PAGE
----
The Cowboy and the Trophy Gopher

Being a good farmer takes a certain type of personality. I don’t have it. The cowboy and I have raised cattle and hay for the last thirty years, usually with seventy or more acres of hay. 
Now, I tend to be rather laid back when it comes to farming. The water will eventually get to the bottom of the field. Most of the hay will grow. What’s so hard about this?
On the other hand, the cowboy has an elaborate set of farming rules. We argued about, uh, discussed our differing opinions for several years until I found a job in town, and he farmed to his heart’s content.
One of the scourges of growing that much alfalfa is a small rodent called a gopher. It moves into a perfectly nice field, has tons of babies and each digs holes at an unbelievable rate. As the irrigation water runs down the field and into a hole, it disappears. The area below the hole dries out, and the hay dies.
The cowboy has waged all-out war on these burrowing invaders for years, checking his traps daily, spring, summer and fall. During this time, he’s tried repeatedly to convince me that since my hands are smaller, it would be easier for me to set the traps. I’m proud to say I didn’t fall for this con.
The county pays two dollars a tail and with three hundred gophers a year, this is a nice little side line. He’s saved the tails and cashed them in and the bodies were…well, let’s just say our dog Cindy was a gopher gourmet. Three years ago, he checked his trap line and found a trap was stuck. When the cowboy finally worked it free, there he was, Humongo-Gopher. It was the biggest gopher he’d ever trapped, maybe the biggest gopher in the world. 
He told his friends about Humongo, and they scoffed. Forced to take action, he took  the body in for a viewing and was proven right. All agreed it was the biggest rodent they’d seen. It was a fact. We owned a trophy gopher. Now how many people can say that? Since it was a trophy, we couldn’t feed it to the dog, so it went into the freezer to be preserved for posterity.
The problem is I don’t have much of a memory. If it isn’t in front of my face, I tend to forget it exists. Because of that, I’ve spent the last three years calmly going to my big freezer to get meat for dinner only to be confronted each time I opened the door by long yellow teeth and curved claws. Humongo looked like he could leap off the shelf and attack. The only thing that kept me from jumping out of my skin was the fact he was enclosed in a Zip Lock bag. Still, it was a shock.
Humongo finally went to the big gopher heaven in the sky this fall, and I no longer have to fear my freezer. The cowboy suggested we have a taxidermist mount Humongo and put him in the trophy room with the Elk and Deer antlers. That’s where I put my foot down. I guess in the cowboy’s mind a trophy is a trophy but really, Humongo was just a super-sized rodent.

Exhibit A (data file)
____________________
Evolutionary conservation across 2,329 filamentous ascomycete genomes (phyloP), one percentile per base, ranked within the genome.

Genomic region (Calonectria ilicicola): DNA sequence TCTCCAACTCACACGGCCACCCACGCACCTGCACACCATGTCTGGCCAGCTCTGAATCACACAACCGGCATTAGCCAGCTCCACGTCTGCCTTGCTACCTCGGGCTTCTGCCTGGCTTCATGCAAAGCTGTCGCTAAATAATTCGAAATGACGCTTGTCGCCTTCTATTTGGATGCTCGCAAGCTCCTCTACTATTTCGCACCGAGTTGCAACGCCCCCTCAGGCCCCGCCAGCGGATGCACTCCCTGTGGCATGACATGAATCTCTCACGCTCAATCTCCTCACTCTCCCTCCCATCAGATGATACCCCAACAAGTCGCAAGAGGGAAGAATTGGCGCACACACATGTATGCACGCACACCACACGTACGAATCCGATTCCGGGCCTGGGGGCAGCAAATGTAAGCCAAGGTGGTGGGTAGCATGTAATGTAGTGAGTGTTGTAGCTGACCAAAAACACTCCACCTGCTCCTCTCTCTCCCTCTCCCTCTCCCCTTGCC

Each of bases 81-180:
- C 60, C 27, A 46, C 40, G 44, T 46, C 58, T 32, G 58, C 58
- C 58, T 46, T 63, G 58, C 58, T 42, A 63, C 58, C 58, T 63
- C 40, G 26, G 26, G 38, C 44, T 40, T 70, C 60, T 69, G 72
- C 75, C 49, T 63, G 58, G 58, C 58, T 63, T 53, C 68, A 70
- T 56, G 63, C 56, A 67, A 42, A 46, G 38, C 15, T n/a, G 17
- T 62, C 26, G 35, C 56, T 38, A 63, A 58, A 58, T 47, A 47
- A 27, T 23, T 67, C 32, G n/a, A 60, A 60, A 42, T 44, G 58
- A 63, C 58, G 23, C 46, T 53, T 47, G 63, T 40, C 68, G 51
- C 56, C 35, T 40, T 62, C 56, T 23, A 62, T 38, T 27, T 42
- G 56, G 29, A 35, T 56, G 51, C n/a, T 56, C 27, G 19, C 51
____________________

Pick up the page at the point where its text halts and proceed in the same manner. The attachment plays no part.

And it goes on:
1. Are you sure Humongo was a gopher and not a rockchuck (/Colorado whistlepig/groundhog/marmot)? They look quite a bit alike, but the rockchuck is a lot bigger.

    We had several rockchuck infestations in our hay fields when I was growing up, probably because of the lava outcropping that was such an excellent place for a burrow system.

    Cute varmints, but boy could they suck the water out of an alfalfa field.

  2. LOL! I can't imagine opening the freezer to face a gopher! What an interesting life you have, Stephanie. Really enjoyed reading your blog and learning about the challenges you face:)

  3. Oh I think you should have let him take it to the taxidermist with a promise it would reside in his workshop OUTSIDE the house LOL! Very funny story! You're right sometimes the stuff you make up just can't compare to the real thing!

  4. Val, we had a huge colony of Rock Chucks at our farm in New Plymouth. No, this was definitely a gopher. We've had whistle pigs, gophers and rock chucks and they are all destructive as all get out.

  5. As I wrote that, I thought of several other things that have happened along the way. I came up with a title, "Blood, Guts and Cowboy Butts". I think it will be a good one. LOL

  6. How cool, that critter would have looked great mounted on the wall of my recently completed Man Cave. You have the coolest things, all I have here are squirrels and possum, oh and ghosts.

  7. I loved your story and can't wait to read "Blood, Guts and Cowboy Butts" if you put it in ink. I agree with Dee–stories that come from real life just can't be beat. Thanks.

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